Writer. Peanut butter and chocolate enthusiast.

Please Wait Your Turn

Everywhere you look, everyone’s moving at warp speed.

On the road, in the office, even on the golf course.

While I think people need to slow down, I also get their desire to go fast. Admittedly, I’m guilty of this impatient mindset at times as well.

When I’m trying to get somewhere, I want to be there. Now. And I view whomever is in my way as a denier of that dream.

But I realize how ridiculous that is, and I keep those irrational musings to myself, all the while adhering to proper etiquette.

I don’t cut in line at Chick-fil-a or across lanes of traffic to the front of a backed-up exit ramp.

And I certainly don’t get off an airplane before it’s my turn.

It’s this last one that drives me nuts, because the protocol couldn’t be clearer:

One side of a row zippers in after the other until the full row is empty, at which point the process repeats with the row behind.

When you’re selecting your seat, you’re simultaneously agreeing to the hierarchy of exiting. The only ambiguity that’s figured out in the moment is which side of your row deplanes first.

Yet nearly every time that bell sounds signifying the plane’s parked at the gate, somebody jumps up and forces themselves as far up the aisle as they can.

(People trying to make a connection are obviously exempt from this criticism.)

Why? So they can get to baggage claim 17 seconds quicker?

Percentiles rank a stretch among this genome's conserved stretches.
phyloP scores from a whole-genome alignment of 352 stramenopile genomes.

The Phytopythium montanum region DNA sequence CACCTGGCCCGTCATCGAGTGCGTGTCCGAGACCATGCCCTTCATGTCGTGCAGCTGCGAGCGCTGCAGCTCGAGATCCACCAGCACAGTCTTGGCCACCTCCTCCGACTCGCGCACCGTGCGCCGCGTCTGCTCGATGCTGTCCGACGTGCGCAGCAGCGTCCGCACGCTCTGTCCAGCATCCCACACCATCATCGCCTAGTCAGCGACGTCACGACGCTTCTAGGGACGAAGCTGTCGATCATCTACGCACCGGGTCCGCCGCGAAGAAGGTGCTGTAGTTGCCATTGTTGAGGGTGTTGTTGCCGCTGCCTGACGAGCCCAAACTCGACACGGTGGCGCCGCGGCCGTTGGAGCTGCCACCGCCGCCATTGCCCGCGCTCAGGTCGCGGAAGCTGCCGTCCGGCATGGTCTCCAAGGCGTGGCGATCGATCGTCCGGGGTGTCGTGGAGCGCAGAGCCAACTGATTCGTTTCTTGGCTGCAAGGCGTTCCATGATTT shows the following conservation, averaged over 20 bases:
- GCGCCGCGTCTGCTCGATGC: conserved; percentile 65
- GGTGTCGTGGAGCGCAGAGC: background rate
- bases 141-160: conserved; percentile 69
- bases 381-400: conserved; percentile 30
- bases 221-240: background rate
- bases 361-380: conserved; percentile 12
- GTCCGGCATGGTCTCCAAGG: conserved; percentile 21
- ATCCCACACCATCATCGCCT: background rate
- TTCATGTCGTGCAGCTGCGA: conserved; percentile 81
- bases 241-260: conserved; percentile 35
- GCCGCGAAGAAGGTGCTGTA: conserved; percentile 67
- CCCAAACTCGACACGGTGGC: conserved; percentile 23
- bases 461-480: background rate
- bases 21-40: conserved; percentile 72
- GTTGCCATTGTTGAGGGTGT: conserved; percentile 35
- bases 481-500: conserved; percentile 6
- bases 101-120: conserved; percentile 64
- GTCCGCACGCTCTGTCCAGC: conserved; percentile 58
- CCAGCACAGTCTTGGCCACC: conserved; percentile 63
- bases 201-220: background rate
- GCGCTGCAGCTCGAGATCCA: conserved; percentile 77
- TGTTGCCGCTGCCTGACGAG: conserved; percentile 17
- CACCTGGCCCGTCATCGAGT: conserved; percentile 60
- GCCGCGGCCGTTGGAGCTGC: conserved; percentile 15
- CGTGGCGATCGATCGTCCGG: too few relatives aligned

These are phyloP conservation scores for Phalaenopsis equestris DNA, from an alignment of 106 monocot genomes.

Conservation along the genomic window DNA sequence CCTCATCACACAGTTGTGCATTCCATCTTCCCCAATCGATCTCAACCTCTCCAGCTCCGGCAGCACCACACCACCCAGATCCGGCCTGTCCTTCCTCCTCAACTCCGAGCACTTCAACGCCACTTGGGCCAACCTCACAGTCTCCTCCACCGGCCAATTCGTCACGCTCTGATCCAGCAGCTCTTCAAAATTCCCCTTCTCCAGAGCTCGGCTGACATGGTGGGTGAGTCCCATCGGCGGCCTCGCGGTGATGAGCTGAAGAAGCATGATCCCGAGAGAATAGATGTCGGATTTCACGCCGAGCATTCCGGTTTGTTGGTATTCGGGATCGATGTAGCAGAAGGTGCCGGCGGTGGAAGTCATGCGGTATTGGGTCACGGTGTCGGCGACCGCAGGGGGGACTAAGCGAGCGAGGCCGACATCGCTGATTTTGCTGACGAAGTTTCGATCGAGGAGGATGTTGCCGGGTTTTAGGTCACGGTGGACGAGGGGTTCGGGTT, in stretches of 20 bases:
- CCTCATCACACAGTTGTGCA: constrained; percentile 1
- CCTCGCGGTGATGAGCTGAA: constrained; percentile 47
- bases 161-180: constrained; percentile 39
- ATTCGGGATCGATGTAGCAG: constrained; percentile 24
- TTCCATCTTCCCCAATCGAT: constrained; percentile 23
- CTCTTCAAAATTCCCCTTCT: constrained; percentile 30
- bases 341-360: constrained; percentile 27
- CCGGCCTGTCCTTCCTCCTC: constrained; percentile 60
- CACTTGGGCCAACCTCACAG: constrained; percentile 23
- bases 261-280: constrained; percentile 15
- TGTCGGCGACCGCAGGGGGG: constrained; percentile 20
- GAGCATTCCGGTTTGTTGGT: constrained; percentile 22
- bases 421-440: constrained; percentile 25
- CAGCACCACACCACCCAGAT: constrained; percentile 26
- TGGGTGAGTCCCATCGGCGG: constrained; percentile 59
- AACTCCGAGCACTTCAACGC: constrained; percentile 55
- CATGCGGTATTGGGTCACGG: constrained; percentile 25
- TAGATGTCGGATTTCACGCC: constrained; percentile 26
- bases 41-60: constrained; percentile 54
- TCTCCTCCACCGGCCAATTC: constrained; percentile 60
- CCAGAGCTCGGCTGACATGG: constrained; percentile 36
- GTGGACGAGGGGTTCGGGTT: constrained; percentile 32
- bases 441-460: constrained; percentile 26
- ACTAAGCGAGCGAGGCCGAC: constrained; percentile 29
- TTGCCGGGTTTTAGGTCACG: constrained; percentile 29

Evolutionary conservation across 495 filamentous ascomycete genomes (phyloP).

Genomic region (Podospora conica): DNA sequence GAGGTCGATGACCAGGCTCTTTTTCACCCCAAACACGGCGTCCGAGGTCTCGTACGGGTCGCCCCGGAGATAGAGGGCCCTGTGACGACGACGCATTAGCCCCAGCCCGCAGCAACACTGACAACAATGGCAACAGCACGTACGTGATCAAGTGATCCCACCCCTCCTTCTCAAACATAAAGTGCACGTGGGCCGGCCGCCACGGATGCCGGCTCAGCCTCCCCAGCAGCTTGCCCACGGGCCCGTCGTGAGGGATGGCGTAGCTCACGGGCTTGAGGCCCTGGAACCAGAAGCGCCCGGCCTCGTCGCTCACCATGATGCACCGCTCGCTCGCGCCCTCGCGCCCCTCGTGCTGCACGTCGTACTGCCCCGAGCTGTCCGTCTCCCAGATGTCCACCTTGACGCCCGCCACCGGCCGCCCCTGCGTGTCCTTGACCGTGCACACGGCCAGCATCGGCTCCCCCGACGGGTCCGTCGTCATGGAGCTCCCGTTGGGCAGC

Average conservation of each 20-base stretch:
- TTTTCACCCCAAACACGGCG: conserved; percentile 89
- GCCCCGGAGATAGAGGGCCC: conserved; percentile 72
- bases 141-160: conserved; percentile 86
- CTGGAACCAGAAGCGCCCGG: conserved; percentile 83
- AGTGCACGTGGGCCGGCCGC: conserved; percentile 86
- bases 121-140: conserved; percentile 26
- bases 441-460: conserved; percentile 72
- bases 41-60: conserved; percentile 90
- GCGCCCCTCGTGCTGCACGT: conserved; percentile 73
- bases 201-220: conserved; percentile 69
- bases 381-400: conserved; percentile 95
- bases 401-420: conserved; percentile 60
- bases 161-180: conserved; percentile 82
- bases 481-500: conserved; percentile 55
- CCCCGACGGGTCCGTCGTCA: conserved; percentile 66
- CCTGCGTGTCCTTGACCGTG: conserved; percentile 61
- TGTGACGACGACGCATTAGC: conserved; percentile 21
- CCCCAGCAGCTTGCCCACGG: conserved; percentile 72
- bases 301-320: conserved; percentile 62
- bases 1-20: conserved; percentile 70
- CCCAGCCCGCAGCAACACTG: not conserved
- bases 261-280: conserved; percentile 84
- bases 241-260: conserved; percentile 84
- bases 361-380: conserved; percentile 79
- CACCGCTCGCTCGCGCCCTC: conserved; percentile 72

Is that really worth disregarding all manners of decorum for?

Of course, now that I think about it, you could make a parallel case against me. (And maybe you are.)

Here I am criticizing my fellow passengers for trying to save 17 seconds, yet I’m so bothered by having to sacrifice the same.

Granted, it’s not the time cost that gets me but the lack of common courtesy. Without civility, there is no society.

Still, when you step back and assess the big picture, all their actions are costing me is that slight delay. I’m the one who’s applying the emotional tax — meaning I’m being as inconsiderate of myself as they are to others.

Which is absolutely absurd.

If these people want to go through life this way, that’s their problem. It’d be foolish to make it mine.


This article originally appeared on 100 Naked Words.

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